A review on lubricant condition monitoring information analysis for maintenance decision support

James M. Wakiru (Corresponding Author), Liliane Pintelon, Peter N. Muchiri, Peter K. Chemweno

    Research output: Contribution to journalReview articleAcademicpeer-review

    23 Citations (Scopus)

    Abstract

    Lubrication Condition monitoring (LCM) is not only utilized as an early warning system in machinery but also, for fault diagnosis and prognosis under condition-based maintenance (CBM). LCM is considered as an important condition monitoring technique, due to the ample information derived from lubricant testing, which demonstrates an introspective reflection on the condition and state of the machinery and the lubricant. Central to the entire LCM program is the application concept, where information from lubricant analysis is evaluated (for knowledge extraction) and analyzed with a view of generating an output which is interpretable and applicable for maintenance decision support (knowledge application). For robust LCM, varying techniques and approaches are used for extracting, processing and analyzing information for decision support. For this reason, a comprehensive overview of applicative approaches for LCM is necessary, which would aid practitioners to address gaps as far as LCM is concerned in the context of maintenance decision support. However, such an overview, is to the best of our knowledge, lacking in the literature, hence the objective of this review article. This paper systematically reviews recent research trends and development of LCM based approaches applied for maintenance decision support, and specifically, applications in equipment diagnosis and prognosis. To contextualize this concern, an initial review of base oils, additives, sampling and testing as applied for LCM and maintenance decision support is discussed. Moreover, LCM tests and parameters are reviewed and classified under varying categories which include, physiochemical, elemental, contamination and additive analysis. Approaches applicable for analyzing data derived from LCM, here, lubricant analysis for maintenance decision support are also classified into four categories: statistical, model-based, artificial intelligence and hybrid approaches. Possible improvement to enhance the reliability of the judgement derived from the approaches towards maintenance decision support are further discussed. This paper concludes with a brief discussion of plausible future trends of LCM in the context of maintenance decision making. This present study, not only highlights gaps in existing literature, by reviewing approaches applicable for extracting knowledge from LCM data for maintenance decision support, it also reviews the functional and technical aspects of lubrication. This is expected to address gaps in both theory and practice as far as LCM and maintenance decision support are concerned.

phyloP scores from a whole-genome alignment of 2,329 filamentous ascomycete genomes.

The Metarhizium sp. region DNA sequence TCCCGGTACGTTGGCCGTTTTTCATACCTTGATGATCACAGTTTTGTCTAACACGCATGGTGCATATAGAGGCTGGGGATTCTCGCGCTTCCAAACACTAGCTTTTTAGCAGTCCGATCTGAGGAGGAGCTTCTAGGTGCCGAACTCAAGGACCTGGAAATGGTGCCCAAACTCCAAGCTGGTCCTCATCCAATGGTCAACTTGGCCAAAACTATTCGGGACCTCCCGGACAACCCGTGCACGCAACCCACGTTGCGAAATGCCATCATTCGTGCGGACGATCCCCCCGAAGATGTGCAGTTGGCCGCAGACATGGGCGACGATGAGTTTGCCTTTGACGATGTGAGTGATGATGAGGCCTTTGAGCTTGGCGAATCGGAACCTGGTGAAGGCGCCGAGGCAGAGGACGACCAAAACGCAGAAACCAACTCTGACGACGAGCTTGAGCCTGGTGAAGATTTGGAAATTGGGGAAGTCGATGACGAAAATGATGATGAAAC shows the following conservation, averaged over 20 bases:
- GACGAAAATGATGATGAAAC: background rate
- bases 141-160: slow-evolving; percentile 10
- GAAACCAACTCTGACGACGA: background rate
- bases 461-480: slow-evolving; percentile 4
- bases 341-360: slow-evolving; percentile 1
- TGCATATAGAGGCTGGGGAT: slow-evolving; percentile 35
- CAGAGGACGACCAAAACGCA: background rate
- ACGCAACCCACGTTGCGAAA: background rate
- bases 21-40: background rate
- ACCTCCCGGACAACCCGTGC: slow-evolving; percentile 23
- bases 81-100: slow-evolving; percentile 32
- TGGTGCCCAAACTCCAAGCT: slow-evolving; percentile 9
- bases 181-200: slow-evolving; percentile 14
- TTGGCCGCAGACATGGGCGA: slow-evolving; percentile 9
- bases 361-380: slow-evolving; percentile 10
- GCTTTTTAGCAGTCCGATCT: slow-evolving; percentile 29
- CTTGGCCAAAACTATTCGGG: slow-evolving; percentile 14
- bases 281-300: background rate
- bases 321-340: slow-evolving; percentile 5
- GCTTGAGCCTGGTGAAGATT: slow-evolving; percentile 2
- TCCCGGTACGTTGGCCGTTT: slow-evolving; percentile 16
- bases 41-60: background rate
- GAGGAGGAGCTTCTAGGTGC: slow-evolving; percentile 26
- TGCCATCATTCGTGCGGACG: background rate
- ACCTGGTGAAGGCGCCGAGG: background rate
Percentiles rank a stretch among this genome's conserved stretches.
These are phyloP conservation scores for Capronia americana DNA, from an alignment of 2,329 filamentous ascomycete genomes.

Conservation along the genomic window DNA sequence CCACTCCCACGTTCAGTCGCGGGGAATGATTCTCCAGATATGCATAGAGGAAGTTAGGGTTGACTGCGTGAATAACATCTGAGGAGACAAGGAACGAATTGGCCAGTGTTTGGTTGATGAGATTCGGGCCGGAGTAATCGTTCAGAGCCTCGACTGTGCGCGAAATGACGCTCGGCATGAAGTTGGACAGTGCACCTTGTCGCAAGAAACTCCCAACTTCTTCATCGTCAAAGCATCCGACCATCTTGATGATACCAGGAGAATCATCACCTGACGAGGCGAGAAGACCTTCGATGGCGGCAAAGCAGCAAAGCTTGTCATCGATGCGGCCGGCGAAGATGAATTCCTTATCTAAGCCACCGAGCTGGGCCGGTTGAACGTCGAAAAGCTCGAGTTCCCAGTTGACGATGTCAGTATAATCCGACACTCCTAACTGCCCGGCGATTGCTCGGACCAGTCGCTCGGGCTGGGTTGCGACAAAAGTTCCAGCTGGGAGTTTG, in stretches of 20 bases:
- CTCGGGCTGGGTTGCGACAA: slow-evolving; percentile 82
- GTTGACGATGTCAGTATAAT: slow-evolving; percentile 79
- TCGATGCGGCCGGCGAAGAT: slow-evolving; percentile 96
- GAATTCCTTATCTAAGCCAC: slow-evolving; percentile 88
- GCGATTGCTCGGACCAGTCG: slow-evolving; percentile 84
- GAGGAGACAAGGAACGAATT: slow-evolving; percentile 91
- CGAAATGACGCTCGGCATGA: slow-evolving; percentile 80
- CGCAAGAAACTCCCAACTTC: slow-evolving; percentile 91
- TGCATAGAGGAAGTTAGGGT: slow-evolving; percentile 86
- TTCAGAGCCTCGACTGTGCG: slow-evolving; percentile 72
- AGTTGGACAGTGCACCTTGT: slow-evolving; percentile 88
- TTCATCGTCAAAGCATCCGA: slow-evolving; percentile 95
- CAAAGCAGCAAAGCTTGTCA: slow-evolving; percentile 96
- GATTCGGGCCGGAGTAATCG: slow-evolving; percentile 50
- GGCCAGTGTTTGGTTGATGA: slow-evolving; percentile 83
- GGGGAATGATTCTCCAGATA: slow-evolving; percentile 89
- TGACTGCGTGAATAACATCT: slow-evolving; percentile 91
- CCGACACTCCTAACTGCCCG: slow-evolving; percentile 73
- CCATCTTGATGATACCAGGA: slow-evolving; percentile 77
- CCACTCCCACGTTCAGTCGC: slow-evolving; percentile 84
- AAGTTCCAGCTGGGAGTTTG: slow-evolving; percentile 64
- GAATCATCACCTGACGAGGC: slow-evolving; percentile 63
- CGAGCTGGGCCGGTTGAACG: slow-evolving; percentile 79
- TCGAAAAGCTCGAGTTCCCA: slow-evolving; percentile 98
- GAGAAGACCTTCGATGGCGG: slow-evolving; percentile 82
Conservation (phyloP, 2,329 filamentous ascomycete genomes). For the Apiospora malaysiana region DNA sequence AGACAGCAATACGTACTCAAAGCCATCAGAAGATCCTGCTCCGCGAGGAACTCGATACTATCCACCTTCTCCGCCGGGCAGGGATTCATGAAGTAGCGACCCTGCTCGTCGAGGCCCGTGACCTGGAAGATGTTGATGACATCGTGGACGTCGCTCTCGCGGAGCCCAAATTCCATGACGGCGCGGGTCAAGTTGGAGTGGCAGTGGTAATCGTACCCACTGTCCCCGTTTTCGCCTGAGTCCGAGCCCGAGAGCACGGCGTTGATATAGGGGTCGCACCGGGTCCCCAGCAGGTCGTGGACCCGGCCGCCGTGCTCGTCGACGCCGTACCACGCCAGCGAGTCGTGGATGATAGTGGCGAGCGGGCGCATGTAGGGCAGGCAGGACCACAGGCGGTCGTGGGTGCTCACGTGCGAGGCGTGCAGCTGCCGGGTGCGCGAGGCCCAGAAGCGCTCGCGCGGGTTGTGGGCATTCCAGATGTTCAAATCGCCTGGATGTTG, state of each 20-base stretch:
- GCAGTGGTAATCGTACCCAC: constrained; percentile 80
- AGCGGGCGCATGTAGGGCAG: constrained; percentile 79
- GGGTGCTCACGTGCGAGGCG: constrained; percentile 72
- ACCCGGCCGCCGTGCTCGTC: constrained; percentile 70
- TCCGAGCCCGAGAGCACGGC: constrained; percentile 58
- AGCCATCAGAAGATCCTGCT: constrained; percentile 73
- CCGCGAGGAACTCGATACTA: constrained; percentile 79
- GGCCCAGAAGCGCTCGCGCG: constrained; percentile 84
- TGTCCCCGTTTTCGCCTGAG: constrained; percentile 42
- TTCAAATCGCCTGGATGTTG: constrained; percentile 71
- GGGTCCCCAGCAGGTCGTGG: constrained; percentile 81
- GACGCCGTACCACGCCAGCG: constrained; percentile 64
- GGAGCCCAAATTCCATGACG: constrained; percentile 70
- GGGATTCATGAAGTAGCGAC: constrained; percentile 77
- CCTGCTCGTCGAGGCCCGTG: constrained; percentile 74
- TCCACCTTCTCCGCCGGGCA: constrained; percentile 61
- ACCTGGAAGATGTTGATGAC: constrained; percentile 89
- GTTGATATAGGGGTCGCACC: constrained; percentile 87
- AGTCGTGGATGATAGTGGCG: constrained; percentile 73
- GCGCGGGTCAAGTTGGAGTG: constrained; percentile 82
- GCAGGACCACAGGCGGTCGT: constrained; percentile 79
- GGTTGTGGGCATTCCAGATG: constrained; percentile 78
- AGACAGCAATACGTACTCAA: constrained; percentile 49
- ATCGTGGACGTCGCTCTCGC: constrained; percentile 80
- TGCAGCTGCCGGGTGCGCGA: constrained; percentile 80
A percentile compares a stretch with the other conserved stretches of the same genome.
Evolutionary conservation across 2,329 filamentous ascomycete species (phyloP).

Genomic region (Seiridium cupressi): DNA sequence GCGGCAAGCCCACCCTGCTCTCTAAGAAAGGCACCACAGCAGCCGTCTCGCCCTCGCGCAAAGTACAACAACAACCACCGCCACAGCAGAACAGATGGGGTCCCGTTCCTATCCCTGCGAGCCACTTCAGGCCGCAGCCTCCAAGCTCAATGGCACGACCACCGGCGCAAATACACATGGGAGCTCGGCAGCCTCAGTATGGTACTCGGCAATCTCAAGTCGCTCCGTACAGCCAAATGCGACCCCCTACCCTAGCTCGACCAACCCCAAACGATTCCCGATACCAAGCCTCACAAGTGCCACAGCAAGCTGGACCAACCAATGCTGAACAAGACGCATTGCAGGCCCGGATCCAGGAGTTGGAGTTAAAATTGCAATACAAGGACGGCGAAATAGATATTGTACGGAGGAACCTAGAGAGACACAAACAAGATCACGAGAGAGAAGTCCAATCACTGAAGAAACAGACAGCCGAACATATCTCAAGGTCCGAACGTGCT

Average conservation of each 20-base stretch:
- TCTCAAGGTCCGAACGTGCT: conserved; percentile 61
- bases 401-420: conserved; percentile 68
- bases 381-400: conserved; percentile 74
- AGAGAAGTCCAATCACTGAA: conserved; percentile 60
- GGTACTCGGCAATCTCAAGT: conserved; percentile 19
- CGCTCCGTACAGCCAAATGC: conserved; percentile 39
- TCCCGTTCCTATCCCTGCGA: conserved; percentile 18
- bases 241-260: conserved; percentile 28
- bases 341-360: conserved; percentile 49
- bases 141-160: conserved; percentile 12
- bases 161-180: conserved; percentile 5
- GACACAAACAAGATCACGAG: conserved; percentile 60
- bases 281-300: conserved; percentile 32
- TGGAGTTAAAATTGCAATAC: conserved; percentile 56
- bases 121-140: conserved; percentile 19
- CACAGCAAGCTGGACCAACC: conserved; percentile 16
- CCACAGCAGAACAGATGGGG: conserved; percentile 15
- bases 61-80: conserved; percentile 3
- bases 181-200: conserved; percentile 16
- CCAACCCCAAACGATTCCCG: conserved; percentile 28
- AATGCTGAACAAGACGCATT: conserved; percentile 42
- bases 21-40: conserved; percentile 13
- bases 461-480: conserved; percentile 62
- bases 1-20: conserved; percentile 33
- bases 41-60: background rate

Original languageEnglish
    Pages (from-to)108-132
    Number of pages25
    JournalMechanical systems and signal processing
    Volume118
    DOIs
    Publication statusPublished - 1 Mar 2019

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